For Solar Equipment Lessors, It Pays to Perfect

Leasing a piece of equipment is no different than loaning someone money. You expect to be paid a return on your asset during the lease period. However, if the lessee encounters financial trouble during the lease and files bankruptcy, or even goes out of business, what happens to your forklift, copier, oven, furniture or solar panel? Do you get them back? Or are they liquidated to pay off creditors? And what happens to your investment in that equipment or the remaining money owed on the lease? Where do you stand in line to be paid off? Are you even in the line at all?

If you lease or finance leases for equipment of any kind, be it a forklift, a copier, an oven, furniture or a solar panel, there are only three rules of business you need to remember: perfect, perfect, perfect. But that’s only one word, you say. True, but as we discuss below, that one word is critically important.

Leasing a piece of equipment is no different than loaning someone money. You expect to be paid a return on your asset during the lease period. However, if the lessee encounters financial trouble during the lease and files bankruptcy, or even goes out of business, what happens to your forklift, copier, oven, furniture or solar panel? Do you get them back? Or are they liquidated to pay off creditors? And what happens to your investment in that equipment or the remaining money owed on the lease? Where do you stand in line to be paid off? Are you even in the line at all?

If you don’t know the answer to these questions, you need to find out — otherwise you’re putting yourself and your asset(s) at risk. Fortunately, you’ve come to the right place to learn the answer.

First, a definition: For the purposes of this discussion, “equipment” is defined as something you lease to someone which the lessee (or debtor) will retain for use in their business or home. We’re not talking about inventory that will later be sold by your customer, such as cars or trucks at a dealership. That’s a different topic.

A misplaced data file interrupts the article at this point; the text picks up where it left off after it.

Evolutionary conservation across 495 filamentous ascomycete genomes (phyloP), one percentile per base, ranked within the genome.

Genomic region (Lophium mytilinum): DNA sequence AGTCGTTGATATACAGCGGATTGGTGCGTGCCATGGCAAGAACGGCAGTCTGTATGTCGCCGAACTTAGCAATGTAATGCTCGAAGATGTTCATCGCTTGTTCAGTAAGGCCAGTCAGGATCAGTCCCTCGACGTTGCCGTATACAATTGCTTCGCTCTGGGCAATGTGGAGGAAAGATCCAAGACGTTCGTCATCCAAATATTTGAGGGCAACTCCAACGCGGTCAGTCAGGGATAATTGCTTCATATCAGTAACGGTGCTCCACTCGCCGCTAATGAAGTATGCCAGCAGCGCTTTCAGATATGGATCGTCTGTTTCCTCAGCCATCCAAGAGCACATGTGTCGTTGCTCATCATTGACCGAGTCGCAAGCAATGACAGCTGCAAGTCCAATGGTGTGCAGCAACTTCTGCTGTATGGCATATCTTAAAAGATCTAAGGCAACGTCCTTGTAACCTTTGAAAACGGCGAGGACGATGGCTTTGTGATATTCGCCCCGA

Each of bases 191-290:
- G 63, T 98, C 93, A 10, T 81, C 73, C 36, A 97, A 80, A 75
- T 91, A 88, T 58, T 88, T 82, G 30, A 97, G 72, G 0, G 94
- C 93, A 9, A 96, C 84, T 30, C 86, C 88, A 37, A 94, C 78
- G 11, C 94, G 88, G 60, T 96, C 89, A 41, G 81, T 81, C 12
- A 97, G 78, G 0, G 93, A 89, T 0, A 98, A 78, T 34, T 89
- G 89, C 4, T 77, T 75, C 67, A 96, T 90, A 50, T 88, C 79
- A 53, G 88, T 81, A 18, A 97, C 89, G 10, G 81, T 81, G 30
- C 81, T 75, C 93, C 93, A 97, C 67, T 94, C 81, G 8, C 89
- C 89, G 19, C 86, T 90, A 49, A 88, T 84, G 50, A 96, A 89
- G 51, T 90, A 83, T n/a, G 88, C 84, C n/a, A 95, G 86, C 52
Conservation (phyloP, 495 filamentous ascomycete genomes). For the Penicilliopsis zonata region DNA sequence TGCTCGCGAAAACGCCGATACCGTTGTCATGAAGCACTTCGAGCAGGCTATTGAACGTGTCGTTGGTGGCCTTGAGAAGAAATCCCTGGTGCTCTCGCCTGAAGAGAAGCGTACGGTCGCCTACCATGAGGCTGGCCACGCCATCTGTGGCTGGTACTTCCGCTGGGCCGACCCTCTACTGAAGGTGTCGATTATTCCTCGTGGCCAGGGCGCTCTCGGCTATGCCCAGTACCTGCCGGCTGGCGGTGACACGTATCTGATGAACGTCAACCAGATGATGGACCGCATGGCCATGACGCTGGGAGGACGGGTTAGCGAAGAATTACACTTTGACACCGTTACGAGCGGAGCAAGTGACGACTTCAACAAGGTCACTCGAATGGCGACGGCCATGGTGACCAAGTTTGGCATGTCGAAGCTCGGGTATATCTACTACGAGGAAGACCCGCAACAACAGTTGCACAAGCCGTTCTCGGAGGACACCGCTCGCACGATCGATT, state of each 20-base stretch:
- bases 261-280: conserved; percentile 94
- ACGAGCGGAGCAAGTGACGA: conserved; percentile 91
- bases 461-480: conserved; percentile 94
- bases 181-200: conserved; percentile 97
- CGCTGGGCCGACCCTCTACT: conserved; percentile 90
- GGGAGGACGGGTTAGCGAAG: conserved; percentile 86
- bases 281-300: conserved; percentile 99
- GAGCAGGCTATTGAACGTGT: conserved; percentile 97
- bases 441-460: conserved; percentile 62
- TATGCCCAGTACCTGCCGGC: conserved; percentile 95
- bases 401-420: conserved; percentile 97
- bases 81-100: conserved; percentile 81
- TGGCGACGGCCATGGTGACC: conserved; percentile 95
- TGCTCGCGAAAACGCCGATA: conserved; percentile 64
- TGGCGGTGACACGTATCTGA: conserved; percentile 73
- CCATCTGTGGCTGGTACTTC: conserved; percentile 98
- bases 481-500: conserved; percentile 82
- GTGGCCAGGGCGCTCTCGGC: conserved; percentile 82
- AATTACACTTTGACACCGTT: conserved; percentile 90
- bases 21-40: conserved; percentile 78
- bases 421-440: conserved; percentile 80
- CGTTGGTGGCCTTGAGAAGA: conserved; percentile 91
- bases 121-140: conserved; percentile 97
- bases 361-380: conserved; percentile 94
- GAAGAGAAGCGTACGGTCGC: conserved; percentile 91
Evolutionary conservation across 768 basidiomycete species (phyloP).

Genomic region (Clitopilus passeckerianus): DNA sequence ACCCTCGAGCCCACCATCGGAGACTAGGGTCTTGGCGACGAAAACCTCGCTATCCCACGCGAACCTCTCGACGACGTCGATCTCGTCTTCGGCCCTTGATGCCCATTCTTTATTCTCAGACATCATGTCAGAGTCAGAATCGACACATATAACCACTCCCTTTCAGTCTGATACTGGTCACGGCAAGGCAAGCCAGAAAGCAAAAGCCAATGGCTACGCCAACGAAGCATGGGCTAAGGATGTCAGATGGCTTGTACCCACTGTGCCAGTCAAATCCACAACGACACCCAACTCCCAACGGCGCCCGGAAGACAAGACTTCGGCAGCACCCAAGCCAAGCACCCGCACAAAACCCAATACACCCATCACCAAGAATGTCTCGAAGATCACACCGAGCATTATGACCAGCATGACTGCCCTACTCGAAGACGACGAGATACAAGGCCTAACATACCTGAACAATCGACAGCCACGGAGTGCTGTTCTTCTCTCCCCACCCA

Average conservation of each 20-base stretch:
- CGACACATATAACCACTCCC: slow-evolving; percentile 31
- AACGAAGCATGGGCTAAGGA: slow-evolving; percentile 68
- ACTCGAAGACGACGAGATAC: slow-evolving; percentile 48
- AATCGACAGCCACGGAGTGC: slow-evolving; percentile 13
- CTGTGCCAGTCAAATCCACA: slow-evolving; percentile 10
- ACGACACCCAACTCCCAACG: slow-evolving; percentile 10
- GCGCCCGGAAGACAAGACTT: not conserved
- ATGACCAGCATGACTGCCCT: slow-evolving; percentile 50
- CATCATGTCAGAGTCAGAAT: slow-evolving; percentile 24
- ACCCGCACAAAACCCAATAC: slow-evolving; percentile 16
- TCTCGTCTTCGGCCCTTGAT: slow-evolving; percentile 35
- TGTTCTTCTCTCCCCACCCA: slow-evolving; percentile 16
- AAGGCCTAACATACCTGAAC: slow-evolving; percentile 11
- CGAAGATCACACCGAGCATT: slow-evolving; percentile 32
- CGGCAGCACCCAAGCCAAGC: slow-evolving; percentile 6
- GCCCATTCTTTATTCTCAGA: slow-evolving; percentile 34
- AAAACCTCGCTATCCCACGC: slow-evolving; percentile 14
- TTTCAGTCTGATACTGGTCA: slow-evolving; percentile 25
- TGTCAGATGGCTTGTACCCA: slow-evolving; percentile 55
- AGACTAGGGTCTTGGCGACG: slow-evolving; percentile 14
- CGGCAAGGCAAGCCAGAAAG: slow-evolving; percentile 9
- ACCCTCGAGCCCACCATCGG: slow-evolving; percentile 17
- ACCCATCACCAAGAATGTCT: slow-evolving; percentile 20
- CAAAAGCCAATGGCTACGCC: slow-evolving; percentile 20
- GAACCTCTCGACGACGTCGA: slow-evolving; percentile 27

Now, let’s say you’ve agreed to lease the equipment. What do you need to do to mitigate your risk and protect your position? You need to file (or perfect) a lien with the state in which that equipment is located under the Uniform Commercial Code (UCC), within 20 days of delivery (what “delivery” ultimately means is legally left up to you, the lessor, although it’s best to be consistent in all cases). Why? Because the lien ensures your place in the line of creditors should the lessee or debtor file bankruptcy or go out of business. With a perfected lien in place, you become a secured creditor.

In most cases for liens, it’s “first filed, first served”(unless a government or taxing entity is involved, in which case they’re always at the front of the line). If another business or bank has filed a lien against the lessee before you, then they would have first dibs on assets.

However, the UCC has a special provision called Purchase Money Security Interest (PMSI) designed especially to protect equipment lessors. Provided you properly file or perfect a lien, this key provision gives you first priority on recovering your own equipment in the case of bankruptcy or non-payment. But – and this is critically important – you have to file (or perfect) to be covered.

Delay or failure to file or perfect a lien puts you, your equipment, your investment in that equipment and perhaps even your entire business at risk. Without a perfected lien, you could lose any or all of them should you wind up trying to recover in bankruptcy court. Secured creditors always come first when it comes to dividing the lessee’s assets, and without a perfected lien, you are not secured.

Suzie Neff is the senior account executive at Lien Solutions. She helps lenders, financiers and investors secure, perfect and protect their investments. Suzie’s Twitter feed shares information about the ever-changing solar industry. Follow her at @SuzieSolar_WK.